Tag Archives: D&D

The Evolution of D&D from 1983 to 2016: From Ravenloft to Curse of Strahd

From 1983 to 2016 Dungeons & Dragons have moved from Advanced Dungeons & Dragons 1st edition (and D&D becmi) to Dungeons & Dragons 5th edition, and it is more than just a streamlining of the rules and development of the rules, that has taken place.

Recently I have been playing Curse of Strahd (2016) and I6 Ravenloft (1983), and therefore I will show how the game has developed from the early 80’s to the present through a comparison of an encounter or location, that appears in all versions of the adventure. Originally published in 1983, the Ravenloft adventure was relaunched as House of Strahd in 1993, where it was adapted to both Advanced Dungeons & Dragons 2nd edition and the Ravenloft setting. Again in 2006 it was published, this time as Expedition to Castle Ravenloft, this time adapted to D&D 3.5, and then finally in 2016 it was launched as a campaign module, Curse of Strahd, in 2016 for D&D 5th edition, where the original castle was made a part of a much larger campaign, where the whole valley is explored.

In the castle is a sequence, where a set of plate armor equipped with a halberd springs forth to frighten people. The armor is not animated but is rather a jump scare showcasing the original adventures curious mix of gothic horror and campy horror tropes, as the armor might be right out of an episode of Scooby Doo.

So, let’s see how different versions of the adventure deals with this sequence.

Ravenloft (1983) – AD&D 1st ed

As is clear from the text, the armor is set up as a cruel joke, which is recurrent in the later versions of the text. Where the sequence differs is how game mechanics handles the event.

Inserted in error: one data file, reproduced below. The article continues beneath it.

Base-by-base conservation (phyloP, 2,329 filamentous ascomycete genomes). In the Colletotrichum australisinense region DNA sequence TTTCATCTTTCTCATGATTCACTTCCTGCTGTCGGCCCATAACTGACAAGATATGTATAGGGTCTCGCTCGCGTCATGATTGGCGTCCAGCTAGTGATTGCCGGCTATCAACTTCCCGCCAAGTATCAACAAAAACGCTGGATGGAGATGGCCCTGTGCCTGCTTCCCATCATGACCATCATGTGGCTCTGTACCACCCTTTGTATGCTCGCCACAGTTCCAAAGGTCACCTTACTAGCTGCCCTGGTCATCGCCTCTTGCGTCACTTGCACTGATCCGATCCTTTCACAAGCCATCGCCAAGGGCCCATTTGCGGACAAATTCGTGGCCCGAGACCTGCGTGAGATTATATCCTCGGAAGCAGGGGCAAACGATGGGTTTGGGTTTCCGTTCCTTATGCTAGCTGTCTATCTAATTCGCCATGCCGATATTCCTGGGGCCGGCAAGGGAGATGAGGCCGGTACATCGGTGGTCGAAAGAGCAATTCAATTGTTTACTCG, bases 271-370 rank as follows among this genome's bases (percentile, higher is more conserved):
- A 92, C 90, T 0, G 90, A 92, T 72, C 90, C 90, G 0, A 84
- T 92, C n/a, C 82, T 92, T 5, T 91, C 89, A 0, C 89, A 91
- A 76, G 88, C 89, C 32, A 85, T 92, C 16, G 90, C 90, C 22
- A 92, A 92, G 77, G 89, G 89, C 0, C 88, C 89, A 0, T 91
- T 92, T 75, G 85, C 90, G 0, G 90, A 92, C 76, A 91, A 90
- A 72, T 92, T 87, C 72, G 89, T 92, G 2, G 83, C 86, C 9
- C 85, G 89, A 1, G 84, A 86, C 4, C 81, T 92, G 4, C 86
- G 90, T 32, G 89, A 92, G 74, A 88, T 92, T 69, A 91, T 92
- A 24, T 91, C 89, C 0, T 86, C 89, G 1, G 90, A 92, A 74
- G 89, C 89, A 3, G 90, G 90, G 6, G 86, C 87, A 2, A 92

There is a mere 60% risk, that the trap is sprung, and 25% chance that 1d4 hit points are lost. This may not sound like much, but for an AD&D character, this loss might still be felt, as hit points and healing resources are less than in later versions of the game.

House of Strahd (1993) – AD&D 2nd

This time the armor is automatically triggered – and is considerably more fun, as triggering the ‘jump scare’ is more fun, than the event never happening. Another difference is that the armor is now making an attack roll rather than checking for the risk of getting hit. THAC0 8 is a rather high chance of hitting its victim, but at least the damage remains at 1d4 hit points.

Expedition to Castle Ravenloft (2006) – D&D 3.5

In this version the armors are changed from something happening during the exploration of the castle and has instead become an encounter, where the adventurers fight the two armors, that has become animated monsters assisting the vampire Strahd in an encounter.

This change is significant, because it shows, where D&D was headed in 00’s with D&D 3.5 and D&D 4th. Basically D&D was unable to do things, that was not an encounter, and an encounter is in general always some sort of combat. D&D was broken into units of combat with D&D 3.5 and 4th (the fourth edition just finalized, what D&D 3.5 had already begun).

Curse of Strahd (2016) – D&D 5th